STEP 2: SUBDIVISION PLANNING PERMIT
Our team prepare all the relevant documentation and upon payment of council lodgement fees ($1,286.10 at the time of writing) will lodge the subdivision planning permit application on your behalf. As the council assess your application, they may request further information from servicing authorities (e.g. electricity, water, sewerage, etc.), along with internal departments within council. They may also notify the owners of surrounding properties.
The application process generally takes between four and six months, but can be longer, depending on the workload of available council planners and the complexity of the application.
STEP 3: SITE SURVEY
Once the council approves your application, they will issue a subdivision permit. This contains a list of special conditions the landowner or developer must comply with to enable the subdivision to proceed. Special conditions may include applications and approvals from servicing authorities as well as additional fees payable to council.
After the issue of the subdivision permit, we’ll conduct a site survey and peg the proposed lots to finalise the plan of subdivision. At this point the plan is ready for certification by council. We’ll ask you to sign an owner’s consent form to allow us to submit the application to council on your behalf and to pay the council’s certification fee ($170.50 at the time of writing).
STEP 4: CERTIFICATION OF THE PLAN OF SUBDIVISION
Your application for certification will be lodged with council using an online system called SPEAR which allows you to independently track the progress of your application at any time.
As council assess your certification application, they will refer it to the relevant servicing authorities who must all consent to the layout and inclusions of the plan. Servicing authorities may request changes to the plan such as requiring an easement to allow them rights to a specific part of the land to maintain existing or future infrastructure.
STEP 5: SERVICE AUTHORITIES
While council is assessing your certification application, you must also apply independently to relevant servicing authorities for approval. We’ll provide all the relevant forms for you to complete so you can lodge them directly with the electricity, gas, water and telecommunications authorities.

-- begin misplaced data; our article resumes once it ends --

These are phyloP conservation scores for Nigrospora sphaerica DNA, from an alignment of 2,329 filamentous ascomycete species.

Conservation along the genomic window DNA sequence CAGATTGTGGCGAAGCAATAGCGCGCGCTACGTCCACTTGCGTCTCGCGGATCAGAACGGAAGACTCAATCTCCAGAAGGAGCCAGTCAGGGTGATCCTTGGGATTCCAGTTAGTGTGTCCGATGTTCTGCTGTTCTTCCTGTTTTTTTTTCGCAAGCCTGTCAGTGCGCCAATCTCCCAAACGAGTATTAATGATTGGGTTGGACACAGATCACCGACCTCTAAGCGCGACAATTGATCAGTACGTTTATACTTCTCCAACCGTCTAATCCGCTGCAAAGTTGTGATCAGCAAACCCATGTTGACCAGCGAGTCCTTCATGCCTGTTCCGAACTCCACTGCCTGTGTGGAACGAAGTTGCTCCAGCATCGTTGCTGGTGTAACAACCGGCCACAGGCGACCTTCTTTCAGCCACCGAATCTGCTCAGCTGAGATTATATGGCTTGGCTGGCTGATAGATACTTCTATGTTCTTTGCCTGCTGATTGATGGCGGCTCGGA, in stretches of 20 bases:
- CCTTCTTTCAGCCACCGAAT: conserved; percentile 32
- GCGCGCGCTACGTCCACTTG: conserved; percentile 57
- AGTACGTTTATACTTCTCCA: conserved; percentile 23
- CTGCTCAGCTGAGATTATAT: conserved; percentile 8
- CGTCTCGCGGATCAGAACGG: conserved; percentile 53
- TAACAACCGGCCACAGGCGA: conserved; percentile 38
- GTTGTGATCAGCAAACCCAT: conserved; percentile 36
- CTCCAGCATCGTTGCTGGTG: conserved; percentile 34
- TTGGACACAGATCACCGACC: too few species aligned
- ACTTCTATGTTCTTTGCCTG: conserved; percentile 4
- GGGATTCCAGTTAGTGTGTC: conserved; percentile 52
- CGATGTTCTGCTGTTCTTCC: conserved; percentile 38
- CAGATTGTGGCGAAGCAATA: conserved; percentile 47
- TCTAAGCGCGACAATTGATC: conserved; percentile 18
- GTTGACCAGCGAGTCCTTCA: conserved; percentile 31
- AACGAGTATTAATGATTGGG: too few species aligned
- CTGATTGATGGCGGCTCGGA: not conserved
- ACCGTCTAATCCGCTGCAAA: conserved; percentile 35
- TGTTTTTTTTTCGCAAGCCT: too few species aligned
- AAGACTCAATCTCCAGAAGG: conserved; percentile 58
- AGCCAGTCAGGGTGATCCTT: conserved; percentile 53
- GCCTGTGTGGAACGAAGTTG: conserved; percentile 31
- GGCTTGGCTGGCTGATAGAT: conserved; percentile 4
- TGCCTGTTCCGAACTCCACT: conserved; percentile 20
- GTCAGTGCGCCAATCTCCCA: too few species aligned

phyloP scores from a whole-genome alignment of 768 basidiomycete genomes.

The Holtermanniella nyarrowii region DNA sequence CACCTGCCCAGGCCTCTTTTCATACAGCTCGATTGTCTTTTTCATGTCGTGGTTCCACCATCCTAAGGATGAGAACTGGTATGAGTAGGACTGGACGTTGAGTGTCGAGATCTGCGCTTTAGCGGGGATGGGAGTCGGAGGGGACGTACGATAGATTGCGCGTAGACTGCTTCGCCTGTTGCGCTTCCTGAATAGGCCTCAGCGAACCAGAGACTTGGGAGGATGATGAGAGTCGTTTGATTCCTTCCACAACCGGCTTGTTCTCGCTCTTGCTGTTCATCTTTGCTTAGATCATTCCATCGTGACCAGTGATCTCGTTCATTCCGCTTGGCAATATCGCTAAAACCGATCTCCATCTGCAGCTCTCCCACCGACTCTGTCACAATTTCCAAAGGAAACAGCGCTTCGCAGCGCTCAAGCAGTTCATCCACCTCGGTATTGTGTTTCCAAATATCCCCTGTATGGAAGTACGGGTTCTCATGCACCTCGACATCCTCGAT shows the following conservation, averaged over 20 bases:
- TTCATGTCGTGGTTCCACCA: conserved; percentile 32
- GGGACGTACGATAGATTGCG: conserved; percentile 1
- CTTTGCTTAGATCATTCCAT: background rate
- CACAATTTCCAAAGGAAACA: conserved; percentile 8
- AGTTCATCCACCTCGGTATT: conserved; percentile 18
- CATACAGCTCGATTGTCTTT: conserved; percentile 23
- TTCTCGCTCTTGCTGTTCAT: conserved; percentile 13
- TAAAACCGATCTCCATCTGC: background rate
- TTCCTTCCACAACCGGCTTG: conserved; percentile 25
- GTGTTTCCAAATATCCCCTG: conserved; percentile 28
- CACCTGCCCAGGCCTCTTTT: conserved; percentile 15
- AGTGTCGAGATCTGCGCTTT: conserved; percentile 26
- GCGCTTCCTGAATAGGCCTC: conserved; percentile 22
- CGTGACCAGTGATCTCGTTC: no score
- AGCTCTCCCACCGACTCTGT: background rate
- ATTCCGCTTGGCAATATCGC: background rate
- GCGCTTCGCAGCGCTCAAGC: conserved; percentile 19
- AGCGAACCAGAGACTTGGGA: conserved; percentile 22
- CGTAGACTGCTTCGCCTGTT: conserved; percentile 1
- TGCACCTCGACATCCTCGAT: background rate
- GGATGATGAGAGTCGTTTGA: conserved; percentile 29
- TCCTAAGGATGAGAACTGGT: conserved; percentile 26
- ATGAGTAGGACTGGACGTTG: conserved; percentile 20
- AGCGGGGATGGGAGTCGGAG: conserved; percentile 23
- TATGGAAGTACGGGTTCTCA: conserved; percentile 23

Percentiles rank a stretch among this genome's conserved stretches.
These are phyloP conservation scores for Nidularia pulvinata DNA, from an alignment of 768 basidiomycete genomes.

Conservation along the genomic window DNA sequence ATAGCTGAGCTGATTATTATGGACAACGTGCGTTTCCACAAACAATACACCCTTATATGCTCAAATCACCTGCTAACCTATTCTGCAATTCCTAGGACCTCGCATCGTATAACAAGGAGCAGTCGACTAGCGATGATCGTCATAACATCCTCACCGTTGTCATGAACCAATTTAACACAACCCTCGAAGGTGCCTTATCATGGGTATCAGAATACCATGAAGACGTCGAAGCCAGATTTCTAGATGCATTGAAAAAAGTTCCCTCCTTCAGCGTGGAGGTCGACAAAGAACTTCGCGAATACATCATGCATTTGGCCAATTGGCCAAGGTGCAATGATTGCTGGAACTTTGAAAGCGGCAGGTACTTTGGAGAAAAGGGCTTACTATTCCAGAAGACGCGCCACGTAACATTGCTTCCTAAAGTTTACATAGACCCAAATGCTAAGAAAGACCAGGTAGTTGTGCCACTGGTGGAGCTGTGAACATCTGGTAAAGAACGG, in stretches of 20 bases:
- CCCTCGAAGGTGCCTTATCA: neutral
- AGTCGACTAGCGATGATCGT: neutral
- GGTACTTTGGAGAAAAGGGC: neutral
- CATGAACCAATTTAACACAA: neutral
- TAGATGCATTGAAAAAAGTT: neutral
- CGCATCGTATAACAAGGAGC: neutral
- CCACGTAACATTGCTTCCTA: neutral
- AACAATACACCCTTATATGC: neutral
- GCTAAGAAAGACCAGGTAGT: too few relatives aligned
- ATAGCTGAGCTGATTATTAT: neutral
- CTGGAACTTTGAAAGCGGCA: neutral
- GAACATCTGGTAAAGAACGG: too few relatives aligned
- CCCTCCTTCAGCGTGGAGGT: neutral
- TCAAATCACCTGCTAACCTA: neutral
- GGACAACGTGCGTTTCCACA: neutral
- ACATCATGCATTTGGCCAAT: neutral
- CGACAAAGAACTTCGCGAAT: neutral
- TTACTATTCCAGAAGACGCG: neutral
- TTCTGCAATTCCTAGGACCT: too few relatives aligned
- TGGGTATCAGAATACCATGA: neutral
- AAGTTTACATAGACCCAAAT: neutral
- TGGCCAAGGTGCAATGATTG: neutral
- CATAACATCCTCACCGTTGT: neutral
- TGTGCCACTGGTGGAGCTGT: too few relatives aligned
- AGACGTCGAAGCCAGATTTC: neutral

Council and servicing authorities may require completion of works (driveways, drainage, landscaping, service connections/extensions, etc.) and an inspection may be required when works are completed. There may also be fees or levy’s payable at this stage (public open space contribution, development contribution plan levy, service connection fees, etc.). In addition, written confirmation is required from either NBN or Telstra confirming that phone and fibre connections are either already installed or available for connection at the site.
Please note: It is strongly recommended that you contact the relevant telecommunications network or service provider prior to the application being lodged with council to obtain the necessary provisioning letter.
STEP 6: SURVEY DOCUMENTATION
Once council approves the certification, we’ll be notified via SPEAR and will then complete the abstract of field records and surveyors report.
STEP 7: STATEMENT OF COMPLIANCE
When all the service authority requirements are met (works, fees, inspections, etc.) and all planning permit conditions are satisfied, council will issue the statement of compliance, and the survey components of the land development are complete.
Once all accounts have been settled, your statement of compliance, certified plan of subdivision and survey documentation will be forwarded to your conveyancer or solicitor so the application to Land Victoria for registration can be made.